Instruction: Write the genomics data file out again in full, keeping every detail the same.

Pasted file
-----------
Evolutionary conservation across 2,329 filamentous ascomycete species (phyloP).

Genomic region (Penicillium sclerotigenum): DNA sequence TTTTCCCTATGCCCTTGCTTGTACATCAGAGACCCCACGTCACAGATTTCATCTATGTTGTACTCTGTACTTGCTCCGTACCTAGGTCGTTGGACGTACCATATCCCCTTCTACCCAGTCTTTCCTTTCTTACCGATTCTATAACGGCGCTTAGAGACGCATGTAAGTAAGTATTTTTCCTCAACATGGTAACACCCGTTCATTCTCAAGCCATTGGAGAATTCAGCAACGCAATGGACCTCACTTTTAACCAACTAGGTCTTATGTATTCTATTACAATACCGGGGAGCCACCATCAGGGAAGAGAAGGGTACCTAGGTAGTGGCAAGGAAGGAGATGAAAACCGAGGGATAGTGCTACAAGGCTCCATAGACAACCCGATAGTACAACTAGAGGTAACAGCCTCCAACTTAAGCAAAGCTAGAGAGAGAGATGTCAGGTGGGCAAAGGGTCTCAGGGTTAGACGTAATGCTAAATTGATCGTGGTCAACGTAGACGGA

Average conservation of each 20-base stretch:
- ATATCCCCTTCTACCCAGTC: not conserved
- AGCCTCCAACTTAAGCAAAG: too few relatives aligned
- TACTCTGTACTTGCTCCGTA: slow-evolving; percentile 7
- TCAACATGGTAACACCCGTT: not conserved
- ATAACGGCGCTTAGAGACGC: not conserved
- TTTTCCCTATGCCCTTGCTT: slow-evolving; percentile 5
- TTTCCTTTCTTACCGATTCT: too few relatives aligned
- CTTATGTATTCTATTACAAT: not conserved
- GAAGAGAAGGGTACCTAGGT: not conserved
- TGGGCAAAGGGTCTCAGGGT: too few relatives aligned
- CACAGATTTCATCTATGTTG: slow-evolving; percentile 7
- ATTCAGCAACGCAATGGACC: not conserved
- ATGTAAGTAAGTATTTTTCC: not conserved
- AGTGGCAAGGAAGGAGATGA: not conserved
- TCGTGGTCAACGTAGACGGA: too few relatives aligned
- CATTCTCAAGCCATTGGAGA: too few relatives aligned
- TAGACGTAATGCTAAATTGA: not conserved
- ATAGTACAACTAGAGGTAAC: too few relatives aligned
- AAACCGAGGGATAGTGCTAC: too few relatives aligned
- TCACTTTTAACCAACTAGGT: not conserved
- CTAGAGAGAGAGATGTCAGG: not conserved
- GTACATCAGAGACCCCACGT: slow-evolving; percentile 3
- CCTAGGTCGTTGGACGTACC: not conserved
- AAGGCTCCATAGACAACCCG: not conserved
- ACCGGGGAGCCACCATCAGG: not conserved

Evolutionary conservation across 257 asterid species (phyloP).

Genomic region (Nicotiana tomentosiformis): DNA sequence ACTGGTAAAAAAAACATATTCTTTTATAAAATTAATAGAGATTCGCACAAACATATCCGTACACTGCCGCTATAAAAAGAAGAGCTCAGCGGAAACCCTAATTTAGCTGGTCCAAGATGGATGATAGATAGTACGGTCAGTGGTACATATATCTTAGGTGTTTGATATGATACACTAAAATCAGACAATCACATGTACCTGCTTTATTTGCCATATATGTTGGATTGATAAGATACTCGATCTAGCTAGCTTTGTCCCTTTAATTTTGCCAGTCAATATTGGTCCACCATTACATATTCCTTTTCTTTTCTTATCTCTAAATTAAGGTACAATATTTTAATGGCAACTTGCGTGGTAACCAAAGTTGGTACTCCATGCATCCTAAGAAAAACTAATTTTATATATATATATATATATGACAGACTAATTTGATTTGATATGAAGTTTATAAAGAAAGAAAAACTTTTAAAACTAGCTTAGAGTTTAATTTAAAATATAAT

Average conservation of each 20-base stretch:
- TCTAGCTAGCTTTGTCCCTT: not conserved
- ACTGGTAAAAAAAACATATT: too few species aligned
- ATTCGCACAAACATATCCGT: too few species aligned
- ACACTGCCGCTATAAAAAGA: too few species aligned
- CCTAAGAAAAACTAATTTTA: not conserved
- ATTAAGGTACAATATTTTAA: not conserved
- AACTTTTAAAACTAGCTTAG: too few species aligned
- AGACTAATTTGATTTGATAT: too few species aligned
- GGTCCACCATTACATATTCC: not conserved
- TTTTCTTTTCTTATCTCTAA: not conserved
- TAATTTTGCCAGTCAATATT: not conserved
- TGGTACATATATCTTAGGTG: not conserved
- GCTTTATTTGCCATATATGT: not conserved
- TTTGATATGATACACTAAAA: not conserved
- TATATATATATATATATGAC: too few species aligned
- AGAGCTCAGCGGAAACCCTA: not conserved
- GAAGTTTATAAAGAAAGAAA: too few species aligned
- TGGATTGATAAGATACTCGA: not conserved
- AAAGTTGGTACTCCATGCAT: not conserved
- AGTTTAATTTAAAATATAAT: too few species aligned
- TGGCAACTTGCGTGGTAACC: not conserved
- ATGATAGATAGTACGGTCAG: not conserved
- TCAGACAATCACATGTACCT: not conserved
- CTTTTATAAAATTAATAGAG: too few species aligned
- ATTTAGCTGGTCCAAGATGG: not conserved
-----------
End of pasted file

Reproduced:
Evolutionary conservation across 2,329 filamentous ascomycete species (phyloP).

Genomic region (Penicillium sclerotigenum): DNA sequence TTTTCCCTATGCCCTTGCTTGTACATCAGAGACCCCACGTCACAGATTTCATCTATGTTGTACTCTGTACTTGCTCCGTACCTAGGTCGTTGGACGTACCATATCCCCTTCTACCCAGTCTTTCCTTTCTTACCGATTCTATAACGGCGCTTAGAGACGCATGTAAGTAAGTATTTTTCCTCAACATGGTAACACCCGTTCATTCTCAAGCCATTGGAGAATTCAGCAACGCAATGGACCTCACTTTTAACCAACTAGGTCTTATGTATTCTATTACAATACCGGGGAGCCACCATCAGGGAAGAGAAGGGTACCTAGGTAGTGGCAAGGAAGGAGATGAAAACCGAGGGATAGTGCTACAAGGCTCCATAGACAACCCGATAGTACAACTAGAGGTAACAGCCTCCAACTTAAGCAAAGCTAGAGAGAGAGATGTCAGGTGGGCAAAGGGTCTCAGGGTTAGACGTAATGCTAAATTGATCGTGGTCAACGTAGACGGA

Average conservation of each 20-base stretch:
- ATATCCCCTTCTACCCAGTC: not conserved
- AGCCTCCAACTTAAGCAAAG: too few relatives aligned
- TACTCTGTACTTGCTCCGTA: slow-evolving; percentile 7
- TCAACATGGTAACACCCGTT: not conserved
- ATAACGGCGCTTAGAGACGC: not conserved
- TTTTCCCTATGCCCTTGCTT: slow-evolving; percentile 5
- TTTCCTTTCTTACCGATTCT: too few relatives aligned
- CTTATGTATTCTATTACAAT: not conserved
- GAAGAGAAGGGTACCTAGGT: not conserved
- TGGGCAAAGGGTCTCAGGGT: too few relatives aligned
- CACAGATTTCATCTATGTTG: slow-evolving; percentile 7
- ATTCAGCAACGCAATGGACC: not conserved
- ATGTAAGTAAGTATTTTTCC: not conserved
- AGTGGCAAGGAAGGAGATGA: not conserved
- TCGTGGTCAACGTAGACGGA: too few relatives aligned
- CATTCTCAAGCCATTGGAGA: too few relatives aligned
- TAGACGTAATGCTAAATTGA: not conserved
- ATAGTACAACTAGAGGTAAC: too few relatives aligned
- AAACCGAGGGATAGTGCTAC: too few relatives aligned
- TCACTTTTAACCAACTAGGT: not conserved
- CTAGAGAGAGAGATGTCAGG: not conserved
- GTACATCAGAGACCCCACGT: slow-evolving; percentile 3
- CCTAGGTCGTTGGACGTACC: not conserved
- AAGGCTCCATAGACAACCCG: not conserved
- ACCGGGGAGCCACCATCAGG: not conserved

Evolutionary conservation across 257 asterid species (phyloP).

Genomic region (Nicotiana tomentosiformis): DNA sequence ACTGGTAAAAAAAACATATTCTTTTATAAAATTAATAGAGATTCGCACAAACATATCCGTACACTGCCGCTATAAAAAGAAGAGCTCAGCGGAAACCCTAATTTAGCTGGTCCAAGATGGATGATAGATAGTACGGTCAGTGGTACATATATCTTAGGTGTTTGATATGATACACTAAAATCAGACAATCACATGTACCTGCTTTATTTGCCATATATGTTGGATTGATAAGATACTCGATCTAGCTAGCTTTGTCCCTTTAATTTTGCCAGTCAATATTGGTCCACCATTACATATTCCTTTTCTTTTCTTATCTCTAAATTAAGGTACAATATTTTAATGGCAACTTGCGTGGTAACCAAAGTTGGTACTCCATGCATCCTAAGAAAAACTAATTTTATATATATATATATATATGACAGACTAATTTGATTTGATATGAAGTTTATAAAGAAAGAAAAACTTTTAAAACTAGCTTAGAGTTTAATTTAAAATATAAT

Average conservation of each 20-base stretch:
- TCTAGCTAGCTTTGTCCCTT: not conserved
- ACTGGTAAAAAAAACATATT: too few species aligned
- ATTCGCACAAACATATCCGT: too few species aligned
- ACACTGCCGCTATAAAAAGA: too few species aligned
- CCTAAGAAAAACTAATTTTA: not conserved
- ATTAAGGTACAATATTTTAA: not conserved
- AACTTTTAAAACTAGCTTAG: too few species aligned
- AGACTAATTTGATTTGATAT: too few species aligned
- GGTCCACCATTACATATTCC: not conserved
- TTTTCTTTTCTTATCTCTAA: not conserved
- TAATTTTGCCAGTCAATATT: not conserved
- TGGTACATATATCTTAGGTG: not conserved
- GCTTTATTTGCCATATATGT: not conserved
- TTTGATATGATACACTAAAA: not conserved
- TATATATATATATATATGAC: too few species aligned
- AGAGCTCAGCGGAAACCCTA: not conserved
- GAAGTTTATAAAGAAAGAAA: too few species aligned
- TGGATTGATAAGATACTCGA: not conserved
- AAAGTTGGTACTCCATGCAT: not conserved
- AGTTTAATTTAAAATATAAT: too few species aligned
- TGGCAACTTGCGTGGTAACC: not conserved
- ATGATAGATAGTACGGTCAG: not conserved
- TCAGACAATCACATGTACCT: not conserved
- CTTTTATAAAATTAATAGAG: too few species aligned
- ATTTAGCTGGTCCAAGATGG: not conserved